What do we need to do? We need to require large corporations to provide more public disclosure and transparency. That is the first thing, because nobody is aware of the extent to which they are hiding their capacity to pay tax, of where they are hiding their money or, in fact, of how they are minimising their tax. We need to increase the fines for tax evasion and extend laws to effectively cover the full range of corporate tax avoidance strategies. We need to eliminate or restrict the use of stapled securities for tax arbitrage according to the global norms. We need to ensure that the Australian Taxation Office is adequately funded and staffed. The Treasurer stands up and says that he wants to make a focus on tax evasion but then sacks from a tax office the very people who might actually be able to do the work. And where do they go? They get picked up by KPMG, PricewaterhouseCoopers, Ernst & Young and Deloitte. And what do they do over there? They advise their corporate clients how to minimise and avoid tax. You cannot tell me that a government that was serious about cracking down on tax evasion and tax minimisation and about ending the loopholes would sack the very people in the tax office whose job it was to do that work, only to see them go across to those corporations that are making a fortune out of assisting those very same companies in avoiding their tax obligations.
If the government were serious about this, it would also have been leading the G20 to adopt tough and effective global rules to combat corporate tax dodging. But instead of that we have just had that huge dump of information about what has being going on in Luxembourg, for example, with corporations from around the world putting their money into the procedures overseen in Luxembourg. Now we are expected to believe that these companies are in any way serious.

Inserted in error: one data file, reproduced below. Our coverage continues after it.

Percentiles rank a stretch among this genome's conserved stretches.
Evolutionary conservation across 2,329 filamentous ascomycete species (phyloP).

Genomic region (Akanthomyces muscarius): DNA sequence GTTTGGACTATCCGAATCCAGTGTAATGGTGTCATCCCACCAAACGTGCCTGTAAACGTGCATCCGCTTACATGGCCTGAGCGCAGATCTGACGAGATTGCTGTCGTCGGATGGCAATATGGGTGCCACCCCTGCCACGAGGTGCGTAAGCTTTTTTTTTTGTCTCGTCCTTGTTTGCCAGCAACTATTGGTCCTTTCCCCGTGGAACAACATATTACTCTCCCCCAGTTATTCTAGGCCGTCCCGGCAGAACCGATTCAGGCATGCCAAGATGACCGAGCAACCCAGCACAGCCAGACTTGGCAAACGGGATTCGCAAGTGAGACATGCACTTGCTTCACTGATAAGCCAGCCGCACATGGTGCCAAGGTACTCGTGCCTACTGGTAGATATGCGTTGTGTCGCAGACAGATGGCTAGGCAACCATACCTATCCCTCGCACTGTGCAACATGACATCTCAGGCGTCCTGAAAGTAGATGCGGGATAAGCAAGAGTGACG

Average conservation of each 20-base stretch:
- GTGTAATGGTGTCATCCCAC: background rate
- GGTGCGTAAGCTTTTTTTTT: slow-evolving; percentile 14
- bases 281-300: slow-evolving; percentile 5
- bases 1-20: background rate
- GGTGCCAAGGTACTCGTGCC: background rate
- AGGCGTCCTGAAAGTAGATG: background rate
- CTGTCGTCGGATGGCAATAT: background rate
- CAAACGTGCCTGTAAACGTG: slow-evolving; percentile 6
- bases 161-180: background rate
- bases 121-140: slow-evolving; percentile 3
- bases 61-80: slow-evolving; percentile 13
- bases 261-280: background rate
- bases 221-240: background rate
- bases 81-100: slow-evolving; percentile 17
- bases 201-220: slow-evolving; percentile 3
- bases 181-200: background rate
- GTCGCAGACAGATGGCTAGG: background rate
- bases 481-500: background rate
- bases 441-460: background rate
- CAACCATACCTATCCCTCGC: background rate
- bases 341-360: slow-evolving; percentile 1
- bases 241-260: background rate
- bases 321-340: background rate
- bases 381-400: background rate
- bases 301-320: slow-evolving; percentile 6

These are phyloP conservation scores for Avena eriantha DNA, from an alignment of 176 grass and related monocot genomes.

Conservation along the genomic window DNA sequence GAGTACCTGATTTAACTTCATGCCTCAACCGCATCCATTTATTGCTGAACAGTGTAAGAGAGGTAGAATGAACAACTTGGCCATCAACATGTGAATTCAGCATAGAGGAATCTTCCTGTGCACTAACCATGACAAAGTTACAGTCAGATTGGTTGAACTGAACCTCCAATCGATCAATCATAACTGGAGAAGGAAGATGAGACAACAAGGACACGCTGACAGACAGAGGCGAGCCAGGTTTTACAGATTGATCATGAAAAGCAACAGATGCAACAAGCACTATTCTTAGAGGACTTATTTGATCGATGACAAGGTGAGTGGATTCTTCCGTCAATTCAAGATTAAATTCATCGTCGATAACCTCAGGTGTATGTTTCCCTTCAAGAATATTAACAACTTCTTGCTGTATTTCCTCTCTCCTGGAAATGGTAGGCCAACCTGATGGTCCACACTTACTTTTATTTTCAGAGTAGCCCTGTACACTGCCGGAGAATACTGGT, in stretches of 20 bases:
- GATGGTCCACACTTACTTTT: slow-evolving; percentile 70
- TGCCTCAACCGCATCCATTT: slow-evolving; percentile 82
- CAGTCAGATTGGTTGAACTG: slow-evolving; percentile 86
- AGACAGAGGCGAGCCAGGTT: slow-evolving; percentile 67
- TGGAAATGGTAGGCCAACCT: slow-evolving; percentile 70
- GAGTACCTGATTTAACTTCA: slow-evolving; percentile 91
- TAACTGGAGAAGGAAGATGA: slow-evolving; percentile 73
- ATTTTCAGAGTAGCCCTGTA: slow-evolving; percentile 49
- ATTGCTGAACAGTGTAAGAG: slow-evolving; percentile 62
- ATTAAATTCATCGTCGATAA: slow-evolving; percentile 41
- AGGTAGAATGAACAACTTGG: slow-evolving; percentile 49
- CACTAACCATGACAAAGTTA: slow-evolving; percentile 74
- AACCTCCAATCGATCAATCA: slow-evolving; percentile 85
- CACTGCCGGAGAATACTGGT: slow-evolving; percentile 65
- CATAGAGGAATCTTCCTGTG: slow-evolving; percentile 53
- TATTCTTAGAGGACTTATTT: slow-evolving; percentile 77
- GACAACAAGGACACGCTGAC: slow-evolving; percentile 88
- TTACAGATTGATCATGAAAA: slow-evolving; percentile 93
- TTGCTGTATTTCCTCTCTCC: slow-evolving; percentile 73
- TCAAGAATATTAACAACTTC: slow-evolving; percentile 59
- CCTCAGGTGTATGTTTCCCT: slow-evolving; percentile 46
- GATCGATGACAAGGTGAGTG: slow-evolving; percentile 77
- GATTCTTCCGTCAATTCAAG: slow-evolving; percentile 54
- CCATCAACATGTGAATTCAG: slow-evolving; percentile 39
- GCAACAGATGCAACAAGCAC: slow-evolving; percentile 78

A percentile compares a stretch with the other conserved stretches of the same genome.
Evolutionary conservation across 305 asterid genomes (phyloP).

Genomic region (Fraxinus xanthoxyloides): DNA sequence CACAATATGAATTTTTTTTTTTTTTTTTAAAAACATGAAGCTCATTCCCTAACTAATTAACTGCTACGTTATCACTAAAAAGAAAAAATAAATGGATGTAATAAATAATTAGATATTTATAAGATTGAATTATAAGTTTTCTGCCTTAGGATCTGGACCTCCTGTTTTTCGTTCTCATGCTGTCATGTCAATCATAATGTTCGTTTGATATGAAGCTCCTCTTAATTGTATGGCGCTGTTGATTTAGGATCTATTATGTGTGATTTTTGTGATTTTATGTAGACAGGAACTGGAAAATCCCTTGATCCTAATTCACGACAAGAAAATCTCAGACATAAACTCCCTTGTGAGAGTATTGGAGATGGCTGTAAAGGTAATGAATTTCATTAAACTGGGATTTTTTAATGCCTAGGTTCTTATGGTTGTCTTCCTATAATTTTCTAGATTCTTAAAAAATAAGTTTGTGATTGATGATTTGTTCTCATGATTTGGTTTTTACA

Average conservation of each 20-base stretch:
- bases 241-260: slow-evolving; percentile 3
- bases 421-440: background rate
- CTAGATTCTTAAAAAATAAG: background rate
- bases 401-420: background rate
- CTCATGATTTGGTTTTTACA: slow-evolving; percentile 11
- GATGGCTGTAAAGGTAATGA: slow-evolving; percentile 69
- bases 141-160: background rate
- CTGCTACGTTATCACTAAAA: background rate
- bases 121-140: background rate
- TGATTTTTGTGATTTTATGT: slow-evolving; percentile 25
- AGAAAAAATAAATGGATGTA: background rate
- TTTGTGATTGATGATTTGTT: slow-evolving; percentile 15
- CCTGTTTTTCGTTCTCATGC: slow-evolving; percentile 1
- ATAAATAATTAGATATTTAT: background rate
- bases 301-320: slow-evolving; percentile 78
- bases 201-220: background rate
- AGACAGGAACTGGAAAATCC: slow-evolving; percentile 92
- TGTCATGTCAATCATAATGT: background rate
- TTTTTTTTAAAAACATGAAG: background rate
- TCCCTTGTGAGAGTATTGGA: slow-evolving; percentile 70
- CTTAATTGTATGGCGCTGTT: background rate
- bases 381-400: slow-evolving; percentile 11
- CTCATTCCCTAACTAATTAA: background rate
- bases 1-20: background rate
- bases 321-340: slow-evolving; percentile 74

There have been many stories written lately as to ways in which this could be done, but I have in the Senate here a 'publish what you pay' piece of legislation. I am glad to say that a delegated committee has just passed this legislation in the House of Commons and I would like to get support for it here in Australia. It is a legally binding requirement for large companies involved in natural resource extraction to provide in their annual reports details of the payments they have made to governments across the world on a project-by-project basis. We need to know what deals have been done with these governments and how they have been paid off, because we know that when that money goes into those poorer countries it goes into the pockets of the officials to give them especially good rates on everything and to avoid their responsibilities. In the absence of strong democratic institutions and stronger governance the people of those countries are unable to hold corrupt officials to account and those officials siphon off the money. We are going to see exactly that when the Australian government pays Cambodia. Ministers in the Hun Sen government will have that in their back pockets. There is no way that it will go to help refugees on the ground there.
But the first thing you could do-a really obvious fix for tax dodging-is to make it mandatory for all foreign subsidiaries to be disclosed in financial statements. The Tax Justice Network, for example, noted in 2013:
BHP had 462 subsidiaries in 49 countries; tax payments were disclosed in 12 countries, but not in the other 37 countries with 128 subsidiaries. Rio Tinto had 926 subsidiaries in 71 countries; tax payments were disclosed in 28 countries, but not in the other 43 countries with 111 subsidiaries.
So why wouldn't you require these corporations based here to actually nominate their subsidiaries so you can see where they are transferring their taxable income in order to avoid tax?
We are also told that there is going to be a crackdown on tax havens, but we have yet to see that. Of course, we saw at last year's federal election in the caretaker period when the tax office chose not to challenge the court ruling on the $880 million rebate being paid the from the tax office to Rupert Murdoch's corporations. To this day I have not been able to find out who authorised the tax office to decide not to challenge that in court. Why should Rupert Murdoch's companies be able to get away with what they have managed to get away with, and that is all money coming out of the budget. If we want to fix things in Australia we need to raise revenue and that means a serious effort to crack down on tax evasion; not take it out of the pockets of the poor, the sick and the unemployed. The big end of town is taking from the citizenry and they intend to keep on doing it. We will stand up against it.